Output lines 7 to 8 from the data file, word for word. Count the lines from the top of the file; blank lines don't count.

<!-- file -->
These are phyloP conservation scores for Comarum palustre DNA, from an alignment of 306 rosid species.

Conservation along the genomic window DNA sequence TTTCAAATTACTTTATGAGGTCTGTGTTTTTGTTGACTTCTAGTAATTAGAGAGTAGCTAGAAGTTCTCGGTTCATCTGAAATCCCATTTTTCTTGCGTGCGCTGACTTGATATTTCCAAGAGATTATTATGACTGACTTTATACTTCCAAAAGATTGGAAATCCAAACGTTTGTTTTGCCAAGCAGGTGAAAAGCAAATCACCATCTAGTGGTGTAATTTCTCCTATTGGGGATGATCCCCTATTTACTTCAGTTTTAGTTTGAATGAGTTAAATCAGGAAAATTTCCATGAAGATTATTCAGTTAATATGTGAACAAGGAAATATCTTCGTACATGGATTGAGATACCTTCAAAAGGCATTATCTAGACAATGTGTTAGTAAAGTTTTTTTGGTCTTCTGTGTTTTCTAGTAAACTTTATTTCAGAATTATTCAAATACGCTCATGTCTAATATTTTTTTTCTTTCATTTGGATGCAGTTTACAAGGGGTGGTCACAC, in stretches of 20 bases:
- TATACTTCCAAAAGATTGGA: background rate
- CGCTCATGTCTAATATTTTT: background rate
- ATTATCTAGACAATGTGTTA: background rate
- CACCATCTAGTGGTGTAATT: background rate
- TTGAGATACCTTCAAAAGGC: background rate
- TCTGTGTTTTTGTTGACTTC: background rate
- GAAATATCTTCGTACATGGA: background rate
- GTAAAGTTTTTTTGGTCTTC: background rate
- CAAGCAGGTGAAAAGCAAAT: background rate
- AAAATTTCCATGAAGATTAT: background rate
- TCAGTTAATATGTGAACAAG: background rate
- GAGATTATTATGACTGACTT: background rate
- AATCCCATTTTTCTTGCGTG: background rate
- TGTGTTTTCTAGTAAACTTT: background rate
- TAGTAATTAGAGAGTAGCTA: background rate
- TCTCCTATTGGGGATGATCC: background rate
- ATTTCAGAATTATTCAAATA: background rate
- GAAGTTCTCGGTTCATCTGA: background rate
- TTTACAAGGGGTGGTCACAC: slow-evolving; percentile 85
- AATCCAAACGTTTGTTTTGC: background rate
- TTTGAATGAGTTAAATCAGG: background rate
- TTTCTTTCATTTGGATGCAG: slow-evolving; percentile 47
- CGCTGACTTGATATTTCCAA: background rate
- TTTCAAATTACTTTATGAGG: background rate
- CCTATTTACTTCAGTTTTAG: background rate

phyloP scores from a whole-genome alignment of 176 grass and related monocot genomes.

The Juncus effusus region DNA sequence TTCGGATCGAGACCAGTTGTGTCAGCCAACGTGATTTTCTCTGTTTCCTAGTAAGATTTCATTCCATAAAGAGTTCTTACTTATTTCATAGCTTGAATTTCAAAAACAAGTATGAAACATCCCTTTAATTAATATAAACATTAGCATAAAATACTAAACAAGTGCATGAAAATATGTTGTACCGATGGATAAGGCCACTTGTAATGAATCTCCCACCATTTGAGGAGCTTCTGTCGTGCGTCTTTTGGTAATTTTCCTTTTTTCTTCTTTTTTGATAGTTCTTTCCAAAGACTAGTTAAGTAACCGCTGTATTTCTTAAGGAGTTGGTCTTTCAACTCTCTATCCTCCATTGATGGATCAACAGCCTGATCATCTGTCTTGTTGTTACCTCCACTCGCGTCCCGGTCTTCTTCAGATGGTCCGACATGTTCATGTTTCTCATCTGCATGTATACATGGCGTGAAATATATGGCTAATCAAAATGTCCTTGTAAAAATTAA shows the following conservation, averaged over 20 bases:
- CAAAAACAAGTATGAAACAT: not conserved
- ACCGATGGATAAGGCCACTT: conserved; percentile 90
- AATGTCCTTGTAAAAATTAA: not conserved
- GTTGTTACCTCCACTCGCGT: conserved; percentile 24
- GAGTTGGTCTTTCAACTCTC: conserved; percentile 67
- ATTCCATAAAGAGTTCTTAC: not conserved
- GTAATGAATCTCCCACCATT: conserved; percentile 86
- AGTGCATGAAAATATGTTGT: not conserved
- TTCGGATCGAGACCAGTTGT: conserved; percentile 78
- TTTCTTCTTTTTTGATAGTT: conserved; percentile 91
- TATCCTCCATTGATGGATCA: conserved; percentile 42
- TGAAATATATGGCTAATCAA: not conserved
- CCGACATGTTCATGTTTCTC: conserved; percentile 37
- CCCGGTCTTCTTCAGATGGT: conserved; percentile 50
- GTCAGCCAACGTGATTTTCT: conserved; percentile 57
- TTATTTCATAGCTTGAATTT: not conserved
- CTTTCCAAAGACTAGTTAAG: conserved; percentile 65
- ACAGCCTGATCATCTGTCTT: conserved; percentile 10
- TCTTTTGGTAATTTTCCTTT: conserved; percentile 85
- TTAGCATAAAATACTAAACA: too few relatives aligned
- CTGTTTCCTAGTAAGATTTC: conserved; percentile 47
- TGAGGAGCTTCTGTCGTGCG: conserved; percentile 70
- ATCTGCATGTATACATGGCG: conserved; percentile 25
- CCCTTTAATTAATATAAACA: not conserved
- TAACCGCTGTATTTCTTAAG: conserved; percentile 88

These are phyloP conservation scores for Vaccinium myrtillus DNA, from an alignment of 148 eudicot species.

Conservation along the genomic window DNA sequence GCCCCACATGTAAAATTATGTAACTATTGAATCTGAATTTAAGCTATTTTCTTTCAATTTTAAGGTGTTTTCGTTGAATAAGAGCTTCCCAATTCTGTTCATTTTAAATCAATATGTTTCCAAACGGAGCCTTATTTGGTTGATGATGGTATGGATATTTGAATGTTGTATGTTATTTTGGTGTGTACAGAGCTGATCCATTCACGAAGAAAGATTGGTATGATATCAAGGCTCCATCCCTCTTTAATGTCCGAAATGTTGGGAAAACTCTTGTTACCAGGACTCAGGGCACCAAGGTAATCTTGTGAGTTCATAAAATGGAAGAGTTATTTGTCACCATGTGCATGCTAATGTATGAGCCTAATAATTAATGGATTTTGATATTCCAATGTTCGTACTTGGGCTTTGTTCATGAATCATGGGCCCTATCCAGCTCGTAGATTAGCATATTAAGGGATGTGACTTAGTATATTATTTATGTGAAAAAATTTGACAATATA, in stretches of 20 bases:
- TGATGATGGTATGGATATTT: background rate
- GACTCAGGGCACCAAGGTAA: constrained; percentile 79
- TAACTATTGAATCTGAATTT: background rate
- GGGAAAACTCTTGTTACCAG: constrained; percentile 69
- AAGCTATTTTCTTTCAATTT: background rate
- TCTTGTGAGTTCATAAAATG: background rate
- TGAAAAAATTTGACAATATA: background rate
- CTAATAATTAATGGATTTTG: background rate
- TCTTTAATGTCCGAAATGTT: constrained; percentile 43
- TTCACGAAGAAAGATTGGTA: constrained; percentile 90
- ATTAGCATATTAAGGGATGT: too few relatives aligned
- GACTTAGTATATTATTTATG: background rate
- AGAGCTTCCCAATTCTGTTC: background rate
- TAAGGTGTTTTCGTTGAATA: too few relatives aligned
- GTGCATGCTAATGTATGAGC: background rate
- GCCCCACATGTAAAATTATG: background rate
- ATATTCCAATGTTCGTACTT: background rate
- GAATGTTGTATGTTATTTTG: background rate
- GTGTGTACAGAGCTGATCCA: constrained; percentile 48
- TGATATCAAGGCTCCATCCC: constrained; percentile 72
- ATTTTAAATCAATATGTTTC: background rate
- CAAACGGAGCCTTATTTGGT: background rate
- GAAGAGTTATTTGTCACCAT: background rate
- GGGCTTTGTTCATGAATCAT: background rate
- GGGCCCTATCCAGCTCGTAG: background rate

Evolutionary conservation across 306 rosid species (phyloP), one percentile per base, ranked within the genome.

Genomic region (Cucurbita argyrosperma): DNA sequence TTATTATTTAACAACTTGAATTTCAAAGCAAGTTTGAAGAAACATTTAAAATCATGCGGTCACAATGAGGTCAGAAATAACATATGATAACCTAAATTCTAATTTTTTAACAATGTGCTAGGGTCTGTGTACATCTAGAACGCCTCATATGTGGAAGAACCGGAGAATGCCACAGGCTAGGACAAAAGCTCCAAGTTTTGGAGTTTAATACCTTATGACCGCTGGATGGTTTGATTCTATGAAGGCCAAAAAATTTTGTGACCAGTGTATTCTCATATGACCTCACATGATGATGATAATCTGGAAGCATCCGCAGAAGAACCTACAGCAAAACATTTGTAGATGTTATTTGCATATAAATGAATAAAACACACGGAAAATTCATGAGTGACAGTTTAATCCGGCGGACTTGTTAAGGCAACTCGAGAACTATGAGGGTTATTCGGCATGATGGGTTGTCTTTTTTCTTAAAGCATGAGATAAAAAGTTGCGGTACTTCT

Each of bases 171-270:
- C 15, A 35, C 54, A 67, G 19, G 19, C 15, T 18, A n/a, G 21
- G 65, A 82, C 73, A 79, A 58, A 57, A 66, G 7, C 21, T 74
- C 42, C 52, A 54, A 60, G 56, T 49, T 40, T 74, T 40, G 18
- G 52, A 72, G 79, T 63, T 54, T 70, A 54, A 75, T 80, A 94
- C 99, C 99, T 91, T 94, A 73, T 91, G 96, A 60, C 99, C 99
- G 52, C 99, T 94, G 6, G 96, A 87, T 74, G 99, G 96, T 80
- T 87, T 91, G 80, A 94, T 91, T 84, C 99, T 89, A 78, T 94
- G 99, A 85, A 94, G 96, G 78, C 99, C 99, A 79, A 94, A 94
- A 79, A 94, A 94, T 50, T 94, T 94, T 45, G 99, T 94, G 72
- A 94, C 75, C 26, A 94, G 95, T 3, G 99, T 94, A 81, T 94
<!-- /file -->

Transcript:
- TTGAGATACCTTCAAAAGGC: background rate
- TCTGTGTTTTTGTTGACTTC: background rate